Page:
Saturday Night’s Children: Julia Sweeney (1990-1994)
Saturday Night Live has been home to over a hundred cast members throughout the past 36 years. In our column Saturday Night’s Children, we present the history, talent, and best sketches of one SNL cast member each week for your viewing, learning, and laughing pleasure.
While she brought plenty of squeaky energy to her four-year stint at SNL, Julia Sweeney is known best for creating the most unnerving character in the show’s history, the gender-unspecific nerd Pat. With fourteen SNL appearances, not to mention an Emmy Awards ceremony cameo and 1994 feature film, the grating, whiny, yet perennially enigmatic Pat continues to be hailed as one of the show’s most annoying — and oddly groundbreaking — recurring characters. In fact, SNL‘s recurring character mold, as well as male/female cast member divide, would have gone largely untested without Pat’s existence. And for a featured player whose first year was spent in an overcrowded cast with 13 men and a mere 3 women, perhaps Sweeney sensed that a joke on the gender issue was the best way to get around it. Whatever the case, Pat’s smarmy, pleading face will, for better or worse, remain the thing on SNL for which Sweeney is most remembered.
One of five children in a strict Catholic family, Sweeney grew up in Spokane, Washington and exhibited an early interest and talent for performing but ended up studying economics at the University of Washington. After graduation, she moved to LA and worked various jobs, including accountant positions at Columbia Pictures and United Artists, before taking improvisation classes at The Groundlings, where she developed characters like the “hyper-apologetic wallflower” Mea Culpa and Pat, who she created after her not-so-convincing attempts at impersonating a former male coworker as said in Live from New York:
I’d been an accountant for like five years, and there was one person I worked with in particular who had a lot of mannerisms like Pat. This person sort of drooled and had the kind of body language of Pat. I started trying to do him. I was testing it out on my friends and they were just like, “Yeah, it’s good, but it doesn’t seem like a guy that much.” Like I couldn’t quite pull off being in drag convincingly enough. So then I thought, maybe that’s the joke. I’ll just have one joke in here about how we don’t know if that’s a man or a woman just to sort of cover up for my lack of ability to really play a guy convincingly.
After the departure of Jon Lovitz and Nora Dunn, Lorne Michaels began looking for new cast members and chose Sweeney over Lisa Kudrow (Friends premiered four years later). She came on alongside a handful of new hires including Chris Farley, Chris Rock, Tim Meadows, and Adam Sandler, with writers Rob Schneider and David Spade also getting promotions from writers to featured players.
SNL‘s overpopulated 16th season cast was divided on two fronts — first there was the obvious gender gap, which gave Sweeney more opportunities to take on female roles (Jan Hooks and Victoria Jackson were the only other ladies), and then there was the split between veteran cast members like Hartman, Myers, and Carvey and the abundance of mostly young male newcomers. And while Pat was a creepy yet instant recurring character hit, Sweeney was otherwise widely underutilized during her four years as a cast member, racking up only two other recurring characters (Dame Sarah Kensington from the snooty “Theatre Stories” sketches and Sandy, a supporting character in Schneider’s “Makin’ Copies” sketches). She did get chances to impersonate celebrities like MTV correspondent Tabitha Soren, singer Petula Clark, feminist Susan Sontag, Jane Pauley, Ethel Merman, Nancy Sinatra, Naomi Judd, and even Chelsea Clinton in a 1993 sketch called “Inaugural Gala,” which prompted Hillary Clinton to fire an offended letter at NBC.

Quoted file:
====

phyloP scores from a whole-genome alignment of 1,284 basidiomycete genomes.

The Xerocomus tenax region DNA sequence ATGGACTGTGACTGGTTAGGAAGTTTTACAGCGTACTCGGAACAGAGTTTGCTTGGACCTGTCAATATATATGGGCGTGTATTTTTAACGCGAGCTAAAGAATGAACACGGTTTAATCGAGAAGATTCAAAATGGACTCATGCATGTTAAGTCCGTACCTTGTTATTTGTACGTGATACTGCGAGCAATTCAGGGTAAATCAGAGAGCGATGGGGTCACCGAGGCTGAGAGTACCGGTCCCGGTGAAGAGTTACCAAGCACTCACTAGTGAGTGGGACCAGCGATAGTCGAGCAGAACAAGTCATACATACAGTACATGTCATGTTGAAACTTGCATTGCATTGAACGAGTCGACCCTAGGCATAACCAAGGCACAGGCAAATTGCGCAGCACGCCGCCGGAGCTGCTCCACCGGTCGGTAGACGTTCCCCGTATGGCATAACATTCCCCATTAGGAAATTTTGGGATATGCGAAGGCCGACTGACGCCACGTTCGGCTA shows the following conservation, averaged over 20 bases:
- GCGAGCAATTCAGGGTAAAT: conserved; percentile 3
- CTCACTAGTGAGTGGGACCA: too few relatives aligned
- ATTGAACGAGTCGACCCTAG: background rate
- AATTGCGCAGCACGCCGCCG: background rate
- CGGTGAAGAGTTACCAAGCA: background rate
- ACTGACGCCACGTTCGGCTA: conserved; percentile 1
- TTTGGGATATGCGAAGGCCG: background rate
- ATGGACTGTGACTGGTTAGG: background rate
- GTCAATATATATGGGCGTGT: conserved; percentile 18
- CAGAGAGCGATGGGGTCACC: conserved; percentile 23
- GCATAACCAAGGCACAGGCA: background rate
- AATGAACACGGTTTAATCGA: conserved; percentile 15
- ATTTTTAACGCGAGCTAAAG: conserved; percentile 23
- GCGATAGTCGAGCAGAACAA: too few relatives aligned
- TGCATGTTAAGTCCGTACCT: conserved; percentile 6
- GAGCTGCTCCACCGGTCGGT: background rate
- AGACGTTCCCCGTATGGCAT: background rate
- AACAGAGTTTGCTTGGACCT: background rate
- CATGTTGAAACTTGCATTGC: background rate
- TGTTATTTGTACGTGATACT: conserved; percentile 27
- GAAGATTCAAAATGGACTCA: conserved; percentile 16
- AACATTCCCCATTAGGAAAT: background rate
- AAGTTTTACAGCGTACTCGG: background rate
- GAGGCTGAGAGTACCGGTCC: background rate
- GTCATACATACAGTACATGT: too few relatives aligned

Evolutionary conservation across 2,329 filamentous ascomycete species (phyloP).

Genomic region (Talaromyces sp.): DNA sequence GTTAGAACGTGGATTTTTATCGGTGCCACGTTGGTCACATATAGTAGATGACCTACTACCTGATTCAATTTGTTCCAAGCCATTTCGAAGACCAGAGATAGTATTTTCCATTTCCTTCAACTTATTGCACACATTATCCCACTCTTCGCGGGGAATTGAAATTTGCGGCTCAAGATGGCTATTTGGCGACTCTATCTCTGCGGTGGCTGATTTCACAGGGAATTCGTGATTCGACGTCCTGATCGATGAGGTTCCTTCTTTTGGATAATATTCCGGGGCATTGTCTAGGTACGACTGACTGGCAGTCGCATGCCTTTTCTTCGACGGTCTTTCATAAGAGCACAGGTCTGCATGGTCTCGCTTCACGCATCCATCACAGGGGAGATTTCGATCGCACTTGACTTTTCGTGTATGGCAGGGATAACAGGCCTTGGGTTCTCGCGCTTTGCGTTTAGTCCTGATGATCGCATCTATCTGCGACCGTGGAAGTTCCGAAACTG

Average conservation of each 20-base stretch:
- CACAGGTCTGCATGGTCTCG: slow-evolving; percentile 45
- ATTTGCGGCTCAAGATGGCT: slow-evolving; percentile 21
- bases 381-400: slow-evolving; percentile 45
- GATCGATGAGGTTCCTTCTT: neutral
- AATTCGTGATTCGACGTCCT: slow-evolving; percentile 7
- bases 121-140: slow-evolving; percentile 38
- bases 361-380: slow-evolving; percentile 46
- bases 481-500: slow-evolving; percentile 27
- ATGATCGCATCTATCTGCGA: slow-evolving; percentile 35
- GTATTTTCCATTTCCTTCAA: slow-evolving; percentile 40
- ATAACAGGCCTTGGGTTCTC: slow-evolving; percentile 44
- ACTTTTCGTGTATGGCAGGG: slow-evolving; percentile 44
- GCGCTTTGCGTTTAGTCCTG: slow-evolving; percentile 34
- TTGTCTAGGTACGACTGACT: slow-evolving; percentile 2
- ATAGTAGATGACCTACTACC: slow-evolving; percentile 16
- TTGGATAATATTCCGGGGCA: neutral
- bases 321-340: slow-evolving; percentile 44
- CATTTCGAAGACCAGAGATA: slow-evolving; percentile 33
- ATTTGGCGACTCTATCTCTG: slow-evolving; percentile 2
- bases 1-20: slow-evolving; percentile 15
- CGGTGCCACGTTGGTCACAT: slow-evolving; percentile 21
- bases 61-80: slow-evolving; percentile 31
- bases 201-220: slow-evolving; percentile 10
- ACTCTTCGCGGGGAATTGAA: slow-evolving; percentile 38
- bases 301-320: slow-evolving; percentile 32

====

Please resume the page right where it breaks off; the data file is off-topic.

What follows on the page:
Things took a frustrating turn during Sweeney’s fourth year on SNL when the younger male-centric humor of Adam Sandler and Chris Farley dominated most of the sketches, so she left at the end of the season along with Phil Hartman, Melanie Hutsell, Sarah Silverman, and Rob Schneider. She starred in It’s Pat the same year (which, despite Michaels and NBC owning the character, was not produced by Lorne) with Dave Foley playing Dana Carvey’s role as Pat’s equally androgynous partner Chris, then enjoyed mostly smaller supporting film and television roles like Gremlins 2: The New Batch (1990), Coneheads (1993), Pulp Fiction (1994), Vegas Vacation (1997), and Stuart Little (1999), and in TV: Mad About You, Mr. Show, 3rd Rock from the Sun, Frasier, Family Guy, The Goode Family, and Sex in the City, in which she played a nun named Sister Anne Marie.
While Sweeney never managed to find any memorable starring roles onscreen, drastic turns in her personal life inspired her to pen multiple one-woman shows — first after her brother Michael passed away from lymphoma, and then after Sweeney herself was diagnosed, and subsequently beat, her battle with cervical cancer. In her trio of performances — God Said Ha! in 1995, In the Family Way in 2003, and Letting Go of God in 2004 — Sweeney candidly chronicled stories of her childhood, experiences with illness, her newfound atheist principles, and adopted daughter Mulan. God Said Ha! brought Sweeney notable recognition — it moved onto Broadway, then to CD, and then to a film produced by Quentin Tarantino, winning Sweeney a Grammy nomination for Best Comedy Album and Audience Award at the New York Comedy Festival. Most recently, Sweeney has been working on a book called If It’s Not One Thing, It’s Your Mother, and she workshops it during live readings in Chicago, where she currently lives with her husband and daughter. She also regularly updates her personal blog, which you can check out here.
Megh Wright misses Harrisburg, lives in Brooklyn, and answers phones in Manhattan.